A few good sites to check regarding information on insecticides are: http://www.beyondpesticides.org/ ;
The pesticide action network: http://www.panna.org/ ;The Permanent People's Tribunal http://www.agricorporateaccountability.net/ ; Coalition Against Bayer Dangers http://www.cbgnetwork.org/328.html

*To view further studies on the effects of insecticides on bees go to Insecticides and Bees in our Beekeepers' Library.



Sunday, October 23, 2011

Insulated Moisture Quilt

    
      One of the major reasons for winter loss of honey bee colonies in cold climates is cold, moisture dripping on the cluster of bees.  The moisture is created when the warm air emitted from the cluster of bees rises and contacts the cold surface of the outer cover, creating condensation.  A major source of winter moisture can be the feeding of syrup in late summer and early autumn which gets stored but not capped.  In the spring you can find these frames covered in mold.  When creating your winter hive makeup (in our area that is October) make sure you don't have excessive frames of uncapped honey or syrup which will act as himidifiers.  As someone who has spent most of their life working outdoors in the winter I prefer 30 below and dry to 2 above (Celsius - 35 Fahrenheit) and wet.  
       Winter bees are produced at the end of the summer. They are physiologically different from summer bees with a different blood protein profile and fatter bodies with the specific purpose to survive until spring.  Once the temperature drops below 14 Celsius these winter bees begin to form a cluster within the hive.  The bees on the outside act as insulators with their heads pointed towards the center of the cluster.  On the inside of the cluster the bees move their wings rapidly and the friction of this movement creates heat.  The centre of the cluster, where the queen resides is approximately 32 degrees Celsius.  As the heat rises the bees in the middle of the cluster move outward to become insulators and the outer bees move inward to become heat generators.  This movement of bees is continuous throughout the winter.   


       With the Insulated Moisture Quilt installed the warm air from the cluster rises up through the quilt contacting the less cold, insulated surface.  The reduced condensation that is formed will drip on and be absorbed by the wood chips.  The air vents will dry the wood chips.   
        To build the Insulated Moisture Quilt you could simply use a medium or deep super but for those like myself who like to build things here is a step by step description using scrap material.  First I screwed together some 6 inch wide 3/4  inch plywood (any 3/4 inch dimensional wood would work) to create a box that would fit on a deep super.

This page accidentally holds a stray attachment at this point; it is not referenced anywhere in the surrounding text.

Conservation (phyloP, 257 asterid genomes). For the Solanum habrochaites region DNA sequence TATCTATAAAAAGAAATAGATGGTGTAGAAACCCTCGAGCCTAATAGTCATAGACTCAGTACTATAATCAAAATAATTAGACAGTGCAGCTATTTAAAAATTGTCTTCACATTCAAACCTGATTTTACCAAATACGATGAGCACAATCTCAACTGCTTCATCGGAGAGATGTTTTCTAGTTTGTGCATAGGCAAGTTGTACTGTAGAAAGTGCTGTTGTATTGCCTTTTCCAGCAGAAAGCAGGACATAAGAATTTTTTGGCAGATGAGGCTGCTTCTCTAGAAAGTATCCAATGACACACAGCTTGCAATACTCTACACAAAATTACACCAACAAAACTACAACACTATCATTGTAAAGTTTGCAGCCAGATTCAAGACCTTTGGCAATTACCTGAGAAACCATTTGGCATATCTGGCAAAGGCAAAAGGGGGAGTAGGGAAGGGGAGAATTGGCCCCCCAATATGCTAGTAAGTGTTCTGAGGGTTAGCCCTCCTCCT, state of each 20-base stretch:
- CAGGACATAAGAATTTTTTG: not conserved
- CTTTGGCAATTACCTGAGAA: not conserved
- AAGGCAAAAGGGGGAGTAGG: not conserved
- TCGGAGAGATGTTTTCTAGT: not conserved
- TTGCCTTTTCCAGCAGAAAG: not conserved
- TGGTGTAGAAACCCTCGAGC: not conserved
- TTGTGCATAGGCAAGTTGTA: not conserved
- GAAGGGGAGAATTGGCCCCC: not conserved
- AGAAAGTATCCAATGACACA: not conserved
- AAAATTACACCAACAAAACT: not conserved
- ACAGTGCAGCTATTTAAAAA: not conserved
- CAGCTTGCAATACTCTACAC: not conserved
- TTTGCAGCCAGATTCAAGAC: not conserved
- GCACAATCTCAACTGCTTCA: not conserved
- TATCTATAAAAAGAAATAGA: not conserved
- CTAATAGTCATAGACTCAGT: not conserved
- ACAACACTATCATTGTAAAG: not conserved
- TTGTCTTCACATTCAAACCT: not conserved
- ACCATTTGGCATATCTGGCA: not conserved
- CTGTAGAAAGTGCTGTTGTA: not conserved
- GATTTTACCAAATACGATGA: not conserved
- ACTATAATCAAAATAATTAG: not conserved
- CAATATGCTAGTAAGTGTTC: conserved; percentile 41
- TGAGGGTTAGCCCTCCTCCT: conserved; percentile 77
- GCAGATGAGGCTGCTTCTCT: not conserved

Then I screwed in 3 pieces of plywood 3 inches high. 


       I stapled landscape cloth (porous) over the bottom of the quilt box (2011).  More durable and better alternatives to landscape cloth are window screen or 1/8 inch hardware cloth (2017).  Also, some have found that the bees will try to work the landscape cloth and get stuck in it.  I recommend window screen or 1/8 inch hardware cloth and stapling it to the bottom sides rather than underneath so that a gap (width of the 1/8 inch hardware cloth) is not created between the moisture quilt and the upper super. 


The 3/4 inch vent holes were drilled 2 inches above the landscape cloth.  Hardware cloth is applied over the vent holes to prevent entry by bees or mice.


       On the bottom I screwed on an optional 1 inch frame so the bees don't attempt to join the frames to the quilt surface.  The extra space will allow for pollen patties or sugar feeding in the early spring but could be replaced by a candy board between the quilt and the super to prevent comb building. This space could be modified or reduced to be more in line with proper 3/8 inch bee spacing.  I don't find this much of a problem for me as the quilt is primarily on when there is little or no foraging and wax burr comb creation.  Note the upper entrance chiseled improperly on the side of the eke.  I repaired this and added a front upper entrance.


                                                     Two inches of wood chips are added to absorb the moisture.


                            I added a 1/4 inch plywood cover with stapled rope for easy removal.                                 


        2 inches of solid insulation is added. It's a good idea to paint the finished project for weather protection.                   


Winter hive set up with 2 inch feeder and insulated moisture quilt


      Another way to combat the winter moisture issue is putting a 2x4 under the rear of the hive so that the condensation formed on the underside of the outer cover runs down the front of the hive instead of on the cluster.  Also an upper entrance is recommended to increase ventilation. Here are a few different quilt designs and a downloadable version of the Insulated Moisture Quilt: A non insulated Langstroth quilt;  A quilt using wool as the absorption material; and a Warre Hive quilt.  "The Biology and Management of Colonies in Winter" describes the temperature and moisture dynamics that occur within the hive in cold climates during winter.   For more information go to the "Winter Management" section of the  Beekeepers' Library.
      I received a World Wide Patent on this design which stipulates that anyone who uses this design must give me a jar of honey.  What can I say it's the law.  All honey related patents in Canada are strictly enforced by the C.H.P. (Canadian Honey Police), Chief of Police Winnie (from Winnipeg) T. Pooh.

Chief of Police